Microsoft Releases OMS Add-On for System Center
- By Jeffrey Schwartz
- July 08, 2015
Microsoft last week released the Operations Management Suite (OMS) add-on for its System Center product, enabling IT organizations to use the cloud-based OMS as an extension to their existing System Center management implementations.
OMS, which Microsoft launched during its Ignite conference in May, is aimed at letting organizations that don't use System Center to administer workloads running on Microsoft Azure, Windows Server, Amazon Web Services, Linux, VMware and OpenStack.
"The OMS add-on provides System Center customers access to the full suite of OMS solutions at one low cost," Microsoft said in a blog post. "For every System Center Standard or Datacenter license you own with Software Assurance, you will be able to purchase a corresponding Microsoft Operations Management Suite add-on for access to allocated solutions that enable you to extend your datacenter, quickly enable hybrid cloud scenarios, and take advantage of cloud bursting, migration and dev/test scenarios."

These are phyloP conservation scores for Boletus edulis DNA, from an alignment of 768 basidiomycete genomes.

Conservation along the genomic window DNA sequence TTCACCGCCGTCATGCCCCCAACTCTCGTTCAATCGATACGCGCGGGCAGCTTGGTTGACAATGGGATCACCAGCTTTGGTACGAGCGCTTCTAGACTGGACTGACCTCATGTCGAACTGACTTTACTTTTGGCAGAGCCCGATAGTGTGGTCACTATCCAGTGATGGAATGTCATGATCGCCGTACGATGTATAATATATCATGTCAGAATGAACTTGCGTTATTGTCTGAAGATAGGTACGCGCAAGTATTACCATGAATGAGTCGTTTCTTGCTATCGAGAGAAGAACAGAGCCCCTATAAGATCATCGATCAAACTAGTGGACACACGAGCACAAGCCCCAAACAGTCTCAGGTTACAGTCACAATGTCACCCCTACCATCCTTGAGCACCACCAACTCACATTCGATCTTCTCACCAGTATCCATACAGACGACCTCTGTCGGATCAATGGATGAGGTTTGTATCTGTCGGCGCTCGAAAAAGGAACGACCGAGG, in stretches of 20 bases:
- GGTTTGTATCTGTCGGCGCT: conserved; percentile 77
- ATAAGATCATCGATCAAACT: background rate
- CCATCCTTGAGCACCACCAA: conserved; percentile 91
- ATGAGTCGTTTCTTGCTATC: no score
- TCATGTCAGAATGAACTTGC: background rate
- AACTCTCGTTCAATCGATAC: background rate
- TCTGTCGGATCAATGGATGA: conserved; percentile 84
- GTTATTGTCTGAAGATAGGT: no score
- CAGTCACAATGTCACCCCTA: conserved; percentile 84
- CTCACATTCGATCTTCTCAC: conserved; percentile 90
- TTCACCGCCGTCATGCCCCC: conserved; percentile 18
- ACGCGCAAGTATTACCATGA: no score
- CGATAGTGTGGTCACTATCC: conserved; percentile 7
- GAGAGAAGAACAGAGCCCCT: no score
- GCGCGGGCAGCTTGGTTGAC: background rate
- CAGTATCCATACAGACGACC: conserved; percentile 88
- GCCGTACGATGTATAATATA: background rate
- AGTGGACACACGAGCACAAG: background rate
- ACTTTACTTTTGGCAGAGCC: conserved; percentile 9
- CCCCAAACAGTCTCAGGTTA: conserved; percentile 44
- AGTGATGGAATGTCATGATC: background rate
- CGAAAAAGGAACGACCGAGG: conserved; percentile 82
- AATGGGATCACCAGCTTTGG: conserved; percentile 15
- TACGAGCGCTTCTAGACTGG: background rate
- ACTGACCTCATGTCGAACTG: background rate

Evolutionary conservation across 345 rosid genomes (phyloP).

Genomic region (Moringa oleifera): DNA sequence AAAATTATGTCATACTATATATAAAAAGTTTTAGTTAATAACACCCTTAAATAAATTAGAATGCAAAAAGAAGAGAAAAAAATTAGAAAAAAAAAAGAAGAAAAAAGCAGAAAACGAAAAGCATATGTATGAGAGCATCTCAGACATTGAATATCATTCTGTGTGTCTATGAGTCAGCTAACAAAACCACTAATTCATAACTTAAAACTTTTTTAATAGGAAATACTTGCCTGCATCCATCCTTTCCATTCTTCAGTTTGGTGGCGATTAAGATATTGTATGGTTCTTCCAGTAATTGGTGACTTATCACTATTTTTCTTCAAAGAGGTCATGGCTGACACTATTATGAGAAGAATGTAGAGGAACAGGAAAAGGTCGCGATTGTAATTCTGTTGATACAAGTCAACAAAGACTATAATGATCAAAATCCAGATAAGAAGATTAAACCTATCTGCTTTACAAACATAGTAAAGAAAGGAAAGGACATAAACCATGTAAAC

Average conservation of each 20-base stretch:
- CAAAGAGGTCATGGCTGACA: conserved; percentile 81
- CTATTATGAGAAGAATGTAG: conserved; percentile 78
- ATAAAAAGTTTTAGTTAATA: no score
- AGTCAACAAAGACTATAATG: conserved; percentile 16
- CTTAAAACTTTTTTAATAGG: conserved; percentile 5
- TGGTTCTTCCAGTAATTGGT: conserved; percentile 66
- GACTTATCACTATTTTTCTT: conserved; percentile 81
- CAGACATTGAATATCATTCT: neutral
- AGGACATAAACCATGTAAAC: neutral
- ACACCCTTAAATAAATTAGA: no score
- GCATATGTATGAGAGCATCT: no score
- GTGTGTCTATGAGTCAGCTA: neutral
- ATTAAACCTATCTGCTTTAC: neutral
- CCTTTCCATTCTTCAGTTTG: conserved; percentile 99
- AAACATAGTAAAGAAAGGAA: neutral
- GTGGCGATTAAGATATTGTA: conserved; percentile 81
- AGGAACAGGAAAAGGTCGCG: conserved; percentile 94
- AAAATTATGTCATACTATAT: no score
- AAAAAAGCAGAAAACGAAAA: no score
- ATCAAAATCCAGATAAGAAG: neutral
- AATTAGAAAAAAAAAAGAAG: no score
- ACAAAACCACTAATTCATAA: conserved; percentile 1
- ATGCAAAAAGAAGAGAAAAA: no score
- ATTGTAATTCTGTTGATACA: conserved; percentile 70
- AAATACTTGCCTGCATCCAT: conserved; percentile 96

According to Microsoft, OMS for System Center Standard Edition is priced at $60 per month for two virtual machines (VMs), though with an annual commitment the cost is $36 a month for those signing up by year's end.
If purchasing OMS separately without System Center, the service costs $83 per month, Microsoft said. The company posted a price list, noting that for each System Center license owned, customers can purchase a corresponding OMS add-on.
Microsoft also said it's now looking to extend its use of Azure for backup and recovery to a broader base of customers, including small and medium businesses (SMBs), by offering its Azure Site Recovery service with OMS. The company is extending its Azure Backup offering with a new System Center Data Protection Manager (DPM) agent, which is available for download.
Also new is Azure Backup for Infrastructure as a Service (IaaS) VMs, which Microsoft says provides access to multi-disk storage and PowerShell automation, and a new Azure Backup management console.
Jeffrey Schwartz is editor of Redmond magazine and also covers cloud computing for Virtualization Review's Cloud Report. In addition, he writes the Channeling the Cloud column for Redmond Channel Partner. Follow him on Twitter @JeffreySchwartz.